Coming to theatres from directors David Andalman, Mariko Munro and Phase 4 Films comes an interesting look at school from a young man’s point of view as an AMERICAN MILKSHAKE.
This film tells the story of Jolie (Tyler Ross), a young man in the 1990’s going to West Branch Magnet School and trying to be somebody. By the term ‘somebody’ Jolie means he wants to be on the basketball team the Blazers, wants to be loved and – wants to be black but he’s white.
Once on the team Jolie makes some changes including breaking up with his African-American pregnant girlfriend Henrietta (Shareeka Epps). He doesn’t really want to but feels being on the Blazers means his chance at finding stardom in high school and their relationship could hinder that.
Then Christine (Georgia Ford) comes into the picture. His friend Haroon (Eshan Bay) is getting some flack for Jolie’s choices. Hanging out with the team including Arias (Nuri Hazzard) there is a video roaming around that will change Jolie’s heart.
Playing at basketball and at love while being a teenager surrounded by a culture that isn’t his own has Jolie falling down until he can rise up!
FINAL WORD: Ross as Jolie is doing everything parents are hoping their kid isn’t. He has such an innocent face and most of what he does is all in the name of acceptance. The strains of it all come full circle but I have to wonder if this character really learned anything.
Epps as Henrietta is a girl who knows more about the world than she should at her age. Being adopted by a white family she feels the strains of who she is on her own terms. This girl has more forgiveness in her than I do and that’s saying something! Her relationship with Jolie is twisted but in what way is open for debate.
Bay as Haroon goes from being the straightforward son who doesn’t do anything to upset his parents to a kid breaking any chains that have been placed on him. He is endearing and funny as well.
Hazzard as Arias is another character that doesn’t exactly end up where the viewer might think. He is definitely the coolest cat that Jolie knows but never in a million years would Arias be the guy to shake things up.
Other cast include: Leo Fitzpatrick as Mr. McCarty and Danny Burstein as Coach.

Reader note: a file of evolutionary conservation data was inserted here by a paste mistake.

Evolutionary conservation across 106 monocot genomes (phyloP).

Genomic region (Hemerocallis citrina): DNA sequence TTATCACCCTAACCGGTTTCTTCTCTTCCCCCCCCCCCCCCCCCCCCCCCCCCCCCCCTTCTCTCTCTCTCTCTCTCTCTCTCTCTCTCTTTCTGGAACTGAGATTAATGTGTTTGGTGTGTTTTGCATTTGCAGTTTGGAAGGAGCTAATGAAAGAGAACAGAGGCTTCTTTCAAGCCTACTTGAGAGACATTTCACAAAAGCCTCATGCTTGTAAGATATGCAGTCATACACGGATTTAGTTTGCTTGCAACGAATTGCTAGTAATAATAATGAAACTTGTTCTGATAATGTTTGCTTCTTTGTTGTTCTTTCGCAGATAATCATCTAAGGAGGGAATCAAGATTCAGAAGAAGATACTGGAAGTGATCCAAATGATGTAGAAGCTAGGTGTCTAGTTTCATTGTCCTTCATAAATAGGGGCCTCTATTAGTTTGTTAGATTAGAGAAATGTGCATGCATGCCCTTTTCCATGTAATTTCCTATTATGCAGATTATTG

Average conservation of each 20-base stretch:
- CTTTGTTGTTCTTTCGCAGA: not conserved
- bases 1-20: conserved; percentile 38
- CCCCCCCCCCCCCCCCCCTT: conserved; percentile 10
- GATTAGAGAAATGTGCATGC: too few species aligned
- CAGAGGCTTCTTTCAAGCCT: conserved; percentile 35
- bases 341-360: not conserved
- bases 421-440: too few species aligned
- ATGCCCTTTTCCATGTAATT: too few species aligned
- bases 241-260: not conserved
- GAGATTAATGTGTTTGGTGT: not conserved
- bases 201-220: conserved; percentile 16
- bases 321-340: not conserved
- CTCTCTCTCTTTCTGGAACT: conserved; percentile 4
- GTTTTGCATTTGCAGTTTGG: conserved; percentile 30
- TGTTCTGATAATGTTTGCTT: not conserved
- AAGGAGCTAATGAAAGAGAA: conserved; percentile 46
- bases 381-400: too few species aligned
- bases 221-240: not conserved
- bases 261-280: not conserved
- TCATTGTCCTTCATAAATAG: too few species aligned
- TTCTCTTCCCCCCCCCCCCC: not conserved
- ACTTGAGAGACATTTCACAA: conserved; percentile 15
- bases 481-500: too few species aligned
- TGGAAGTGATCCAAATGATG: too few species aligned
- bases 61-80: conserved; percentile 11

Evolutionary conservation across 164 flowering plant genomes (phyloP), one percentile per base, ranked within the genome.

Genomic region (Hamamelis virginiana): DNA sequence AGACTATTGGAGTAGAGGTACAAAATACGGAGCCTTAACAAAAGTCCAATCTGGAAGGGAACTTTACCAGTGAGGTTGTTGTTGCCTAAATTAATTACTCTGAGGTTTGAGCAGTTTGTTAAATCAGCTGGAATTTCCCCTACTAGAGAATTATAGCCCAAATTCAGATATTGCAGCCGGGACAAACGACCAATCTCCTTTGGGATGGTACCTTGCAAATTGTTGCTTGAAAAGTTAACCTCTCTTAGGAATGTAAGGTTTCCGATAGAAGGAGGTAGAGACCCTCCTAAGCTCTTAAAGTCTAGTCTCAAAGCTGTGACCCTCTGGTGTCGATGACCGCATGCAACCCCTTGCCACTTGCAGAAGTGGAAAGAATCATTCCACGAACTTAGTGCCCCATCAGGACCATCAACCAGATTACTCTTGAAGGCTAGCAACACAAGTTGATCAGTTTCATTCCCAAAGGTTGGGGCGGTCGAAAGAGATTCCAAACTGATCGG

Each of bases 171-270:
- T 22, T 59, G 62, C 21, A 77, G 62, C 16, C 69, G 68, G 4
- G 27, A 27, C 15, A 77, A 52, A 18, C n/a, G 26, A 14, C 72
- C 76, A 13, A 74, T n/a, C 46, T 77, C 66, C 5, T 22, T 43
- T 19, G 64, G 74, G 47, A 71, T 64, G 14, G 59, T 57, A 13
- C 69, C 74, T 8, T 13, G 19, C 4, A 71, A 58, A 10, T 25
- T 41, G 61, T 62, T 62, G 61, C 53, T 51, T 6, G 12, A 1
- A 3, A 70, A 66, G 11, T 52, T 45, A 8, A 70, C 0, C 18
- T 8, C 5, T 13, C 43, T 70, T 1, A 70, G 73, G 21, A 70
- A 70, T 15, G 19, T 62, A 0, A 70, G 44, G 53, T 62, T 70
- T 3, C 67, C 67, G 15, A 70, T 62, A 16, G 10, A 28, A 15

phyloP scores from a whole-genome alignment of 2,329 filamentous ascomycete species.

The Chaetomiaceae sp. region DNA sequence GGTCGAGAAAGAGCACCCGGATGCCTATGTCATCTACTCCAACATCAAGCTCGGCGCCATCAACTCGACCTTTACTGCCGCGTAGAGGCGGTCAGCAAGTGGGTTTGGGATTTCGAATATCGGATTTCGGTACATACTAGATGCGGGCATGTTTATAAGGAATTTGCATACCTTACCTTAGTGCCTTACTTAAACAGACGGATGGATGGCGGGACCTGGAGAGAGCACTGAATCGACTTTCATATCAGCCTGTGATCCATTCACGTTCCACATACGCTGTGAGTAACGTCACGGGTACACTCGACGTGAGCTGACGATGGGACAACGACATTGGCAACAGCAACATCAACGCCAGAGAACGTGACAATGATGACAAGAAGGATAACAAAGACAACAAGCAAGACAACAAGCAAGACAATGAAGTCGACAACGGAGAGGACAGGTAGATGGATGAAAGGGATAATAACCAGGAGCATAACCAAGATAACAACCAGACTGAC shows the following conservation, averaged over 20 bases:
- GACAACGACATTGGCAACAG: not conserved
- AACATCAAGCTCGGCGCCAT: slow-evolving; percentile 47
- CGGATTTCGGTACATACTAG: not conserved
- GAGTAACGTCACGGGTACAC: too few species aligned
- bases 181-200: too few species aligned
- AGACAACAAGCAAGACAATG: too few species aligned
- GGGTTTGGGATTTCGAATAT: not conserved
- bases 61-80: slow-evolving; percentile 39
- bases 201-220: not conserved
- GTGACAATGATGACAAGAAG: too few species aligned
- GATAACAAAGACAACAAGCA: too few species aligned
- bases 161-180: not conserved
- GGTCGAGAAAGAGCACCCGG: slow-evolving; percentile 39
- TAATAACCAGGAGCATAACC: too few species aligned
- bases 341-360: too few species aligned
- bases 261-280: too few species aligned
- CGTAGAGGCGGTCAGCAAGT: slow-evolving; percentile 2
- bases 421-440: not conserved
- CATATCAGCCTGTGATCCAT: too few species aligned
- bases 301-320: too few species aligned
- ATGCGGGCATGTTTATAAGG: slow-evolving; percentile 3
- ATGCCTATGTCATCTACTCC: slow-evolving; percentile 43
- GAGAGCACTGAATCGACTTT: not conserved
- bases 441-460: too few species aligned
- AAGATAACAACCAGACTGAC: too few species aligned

TUBS OF POPCORN: I give AMERICAN MILKSHAKE three and a half tubs of popcorn out of five. Keeping true to the time period with Mario Brothers, the OJ Simpson trial, cars, clothing, racial tensions and haircuts just add so much realism to the film. The lingo and attitudes are captured brilliantly, which had me laughing and jaw dropping at the same time.
The cast is amazing here that allow this story to be told flawlessly. This is a exactly what it was like in the 1990’s with parents raising children with the beliefs they fought for from their parents. Neither parent nor child was ready for the cycle to change so dramatically.
Anyone who was a parent at this time knows exactly what I speak of. We wanted more for our kids so we relaxed the reigns a bit and now we question whether it was too much. The film offers a final look at the end of an era we understood so well and beckoned us into an era we’ve taken far to long to grasp and embrace.
Technology was just beginning to enter into the picture and video games were seen as harmless entertainment. White kids discovering the hood along with the clothing and speak was depicted seamlessly in the film. Anyone, and I mean anyone watching this film is going to have to do some soul searching and at the same time laugh – and perhaps even forgive ourselves a little.
This is a film that is an experience and a look back in time that no one should miss.
In the end – he is smack dab in the middle of change!
For more information on films and television visit Movie Maven.